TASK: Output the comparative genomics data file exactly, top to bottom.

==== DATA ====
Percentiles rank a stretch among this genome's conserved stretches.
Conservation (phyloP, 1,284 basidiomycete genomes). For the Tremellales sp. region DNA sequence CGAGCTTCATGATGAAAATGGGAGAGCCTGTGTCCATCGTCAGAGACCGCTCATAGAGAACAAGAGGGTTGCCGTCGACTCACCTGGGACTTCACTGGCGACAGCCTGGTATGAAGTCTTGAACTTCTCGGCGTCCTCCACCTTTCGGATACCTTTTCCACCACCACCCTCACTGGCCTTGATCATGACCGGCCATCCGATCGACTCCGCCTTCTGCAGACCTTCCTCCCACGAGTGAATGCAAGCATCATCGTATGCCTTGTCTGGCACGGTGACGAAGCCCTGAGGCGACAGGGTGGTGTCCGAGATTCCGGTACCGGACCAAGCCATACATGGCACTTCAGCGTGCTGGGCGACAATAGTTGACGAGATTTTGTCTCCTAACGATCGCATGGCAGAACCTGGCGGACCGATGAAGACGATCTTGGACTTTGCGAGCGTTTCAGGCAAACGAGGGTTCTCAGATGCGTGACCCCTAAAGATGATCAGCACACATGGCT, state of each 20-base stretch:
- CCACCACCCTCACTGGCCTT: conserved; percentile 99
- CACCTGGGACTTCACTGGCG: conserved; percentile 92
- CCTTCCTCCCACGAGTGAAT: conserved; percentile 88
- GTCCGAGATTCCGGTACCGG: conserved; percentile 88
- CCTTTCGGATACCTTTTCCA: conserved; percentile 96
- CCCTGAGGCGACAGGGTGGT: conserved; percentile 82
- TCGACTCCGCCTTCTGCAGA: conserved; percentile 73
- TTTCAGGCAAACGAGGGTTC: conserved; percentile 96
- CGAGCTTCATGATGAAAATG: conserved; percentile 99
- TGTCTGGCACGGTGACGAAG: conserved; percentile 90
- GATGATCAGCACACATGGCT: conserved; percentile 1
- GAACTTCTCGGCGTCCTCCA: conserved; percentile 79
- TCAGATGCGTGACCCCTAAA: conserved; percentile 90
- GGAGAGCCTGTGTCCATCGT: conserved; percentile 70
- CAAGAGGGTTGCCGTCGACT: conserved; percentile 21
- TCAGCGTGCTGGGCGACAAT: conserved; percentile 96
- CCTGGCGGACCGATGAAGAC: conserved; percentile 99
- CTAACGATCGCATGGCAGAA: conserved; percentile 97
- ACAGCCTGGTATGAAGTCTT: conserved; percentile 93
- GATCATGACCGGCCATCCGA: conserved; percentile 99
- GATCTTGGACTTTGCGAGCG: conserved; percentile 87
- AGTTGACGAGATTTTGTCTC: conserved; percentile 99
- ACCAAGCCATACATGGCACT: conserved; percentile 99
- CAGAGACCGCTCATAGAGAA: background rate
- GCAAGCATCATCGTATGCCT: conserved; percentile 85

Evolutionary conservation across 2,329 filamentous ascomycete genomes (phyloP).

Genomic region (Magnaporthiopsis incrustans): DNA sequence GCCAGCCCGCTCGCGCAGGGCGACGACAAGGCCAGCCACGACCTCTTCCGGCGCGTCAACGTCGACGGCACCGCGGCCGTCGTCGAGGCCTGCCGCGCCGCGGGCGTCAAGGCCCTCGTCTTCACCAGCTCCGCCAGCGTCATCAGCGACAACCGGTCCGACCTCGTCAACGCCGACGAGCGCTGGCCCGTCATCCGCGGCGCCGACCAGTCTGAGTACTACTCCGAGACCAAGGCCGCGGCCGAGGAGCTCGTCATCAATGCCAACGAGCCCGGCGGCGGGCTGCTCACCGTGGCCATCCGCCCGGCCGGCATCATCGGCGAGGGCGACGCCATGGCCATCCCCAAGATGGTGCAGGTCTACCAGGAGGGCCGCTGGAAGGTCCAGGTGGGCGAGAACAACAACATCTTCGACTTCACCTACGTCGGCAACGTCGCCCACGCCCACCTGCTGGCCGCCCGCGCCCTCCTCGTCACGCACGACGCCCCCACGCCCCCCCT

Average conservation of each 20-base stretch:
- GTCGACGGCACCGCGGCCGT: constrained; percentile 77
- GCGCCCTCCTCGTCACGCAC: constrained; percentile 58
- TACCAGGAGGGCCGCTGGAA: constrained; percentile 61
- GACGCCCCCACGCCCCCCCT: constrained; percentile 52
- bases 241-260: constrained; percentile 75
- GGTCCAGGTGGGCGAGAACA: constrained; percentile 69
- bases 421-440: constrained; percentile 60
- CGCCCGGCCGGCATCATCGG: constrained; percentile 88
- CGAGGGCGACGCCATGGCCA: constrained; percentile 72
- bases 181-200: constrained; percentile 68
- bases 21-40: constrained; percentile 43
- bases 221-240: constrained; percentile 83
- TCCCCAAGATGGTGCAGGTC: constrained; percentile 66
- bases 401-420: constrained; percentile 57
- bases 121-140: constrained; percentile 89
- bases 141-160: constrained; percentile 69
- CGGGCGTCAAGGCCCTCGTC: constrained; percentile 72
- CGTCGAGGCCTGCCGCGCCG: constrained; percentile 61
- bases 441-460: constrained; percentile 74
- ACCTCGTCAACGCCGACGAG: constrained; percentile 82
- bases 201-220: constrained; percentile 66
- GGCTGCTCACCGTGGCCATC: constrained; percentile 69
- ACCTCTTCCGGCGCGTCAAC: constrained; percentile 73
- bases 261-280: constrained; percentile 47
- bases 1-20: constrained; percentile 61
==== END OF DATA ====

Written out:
Percentiles rank a stretch among this genome's conserved stretches.
Conservation (phyloP, 1,284 basidiomycete genomes). For the Tremellales sp. region DNA sequence CGAGCTTCATGATGAAAATGGGAGAGCCTGTGTCCATCGTCAGAGACCGCTCATAGAGAACAAGAGGGTTGCCGTCGACTCACCTGGGACTTCACTGGCGACAGCCTGGTATGAAGTCTTGAACTTCTCGGCGTCCTCCACCTTTCGGATACCTTTTCCACCACCACCCTCACTGGCCTTGATCATGACCGGCCATCCGATCGACTCCGCCTTCTGCAGACCTTCCTCCCACGAGTGAATGCAAGCATCATCGTATGCCTTGTCTGGCACGGTGACGAAGCCCTGAGGCGACAGGGTGGTGTCCGAGATTCCGGTACCGGACCAAGCCATACATGGCACTTCAGCGTGCTGGGCGACAATAGTTGACGAGATTTTGTCTCCTAACGATCGCATGGCAGAACCTGGCGGACCGATGAAGACGATCTTGGACTTTGCGAGCGTTTCAGGCAAACGAGGGTTCTCAGATGCGTGACCCCTAAAGATGATCAGCACACATGGCT, state of each 20-base stretch:
- CCACCACCCTCACTGGCCTT: conserved; percentile 99
- CACCTGGGACTTCACTGGCG: conserved; percentile 92
- CCTTCCTCCCACGAGTGAAT: conserved; percentile 88
- GTCCGAGATTCCGGTACCGG: conserved; percentile 88
- CCTTTCGGATACCTTTTCCA: conserved; percentile 96
- CCCTGAGGCGACAGGGTGGT: conserved; percentile 82
- TCGACTCCGCCTTCTGCAGA: conserved; percentile 73
- TTTCAGGCAAACGAGGGTTC: conserved; percentile 96
- CGAGCTTCATGATGAAAATG: conserved; percentile 99
- TGTCTGGCACGGTGACGAAG: conserved; percentile 90
- GATGATCAGCACACATGGCT: conserved; percentile 1
- GAACTTCTCGGCGTCCTCCA: conserved; percentile 79
- TCAGATGCGTGACCCCTAAA: conserved; percentile 90
- GGAGAGCCTGTGTCCATCGT: conserved; percentile 70
- CAAGAGGGTTGCCGTCGACT: conserved; percentile 21
- TCAGCGTGCTGGGCGACAAT: conserved; percentile 96
- CCTGGCGGACCGATGAAGAC: conserved; percentile 99
- CTAACGATCGCATGGCAGAA: conserved; percentile 97
- ACAGCCTGGTATGAAGTCTT: conserved; percentile 93
- GATCATGACCGGCCATCCGA: conserved; percentile 99
- GATCTTGGACTTTGCGAGCG: conserved; percentile 87
- AGTTGACGAGATTTTGTCTC: conserved; percentile 99
- ACCAAGCCATACATGGCACT: conserved; percentile 99
- CAGAGACCGCTCATAGAGAA: background rate
- GCAAGCATCATCGTATGCCT: conserved; percentile 85

Evolutionary conservation across 2,329 filamentous ascomycete genomes (phyloP).

Genomic region (Magnaporthiopsis incrustans): DNA sequence GCCAGCCCGCTCGCGCAGGGCGACGACAAGGCCAGCCACGACCTCTTCCGGCGCGTCAACGTCGACGGCACCGCGGCCGTCGTCGAGGCCTGCCGCGCCGCGGGCGTCAAGGCCCTCGTCTTCACCAGCTCCGCCAGCGTCATCAGCGACAACCGGTCCGACCTCGTCAACGCCGACGAGCGCTGGCCCGTCATCCGCGGCGCCGACCAGTCTGAGTACTACTCCGAGACCAAGGCCGCGGCCGAGGAGCTCGTCATCAATGCCAACGAGCCCGGCGGCGGGCTGCTCACCGTGGCCATCCGCCCGGCCGGCATCATCGGCGAGGGCGACGCCATGGCCATCCCCAAGATGGTGCAGGTCTACCAGGAGGGCCGCTGGAAGGTCCAGGTGGGCGAGAACAACAACATCTTCGACTTCACCTACGTCGGCAACGTCGCCCACGCCCACCTGCTGGCCGCCCGCGCCCTCCTCGTCACGCACGACGCCCCCACGCCCCCCCT

Average conservation of each 20-base stretch:
- GTCGACGGCACCGCGGCCGT: constrained; percentile 77
- GCGCCCTCCTCGTCACGCAC: constrained; percentile 58
- TACCAGGAGGGCCGCTGGAA: constrained; percentile 61
- GACGCCCCCACGCCCCCCCT: constrained; percentile 52
- bases 241-260: constrained; percentile 75
- GGTCCAGGTGGGCGAGAACA: constrained; percentile 69
- bases 421-440: constrained; percentile 60
- CGCCCGGCCGGCATCATCGG: constrained; percentile 88
- CGAGGGCGACGCCATGGCCA: constrained; percentile 72
- bases 181-200: constrained; percentile 68
- bases 21-40: constrained; percentile 43
- bases 221-240: constrained; percentile 83
- TCCCCAAGATGGTGCAGGTC: constrained; percentile 66
- bases 401-420: constrained; percentile 57
- bases 121-140: constrained; percentile 89
- bases 141-160: constrained; percentile 69
- CGGGCGTCAAGGCCCTCGTC: constrained; percentile 72
- CGTCGAGGCCTGCCGCGCCG: constrained; percentile 61
- bases 441-460: constrained; percentile 74
- ACCTCGTCAACGCCGACGAG: constrained; percentile 82
- bases 201-220: constrained; percentile 66
- GGCTGCTCACCGTGGCCATC: constrained; percentile 69
- ACCTCTTCCGGCGCGTCAAC: constrained; percentile 73
- bases 261-280: constrained; percentile 47
- bases 1-20: constrained; percentile 61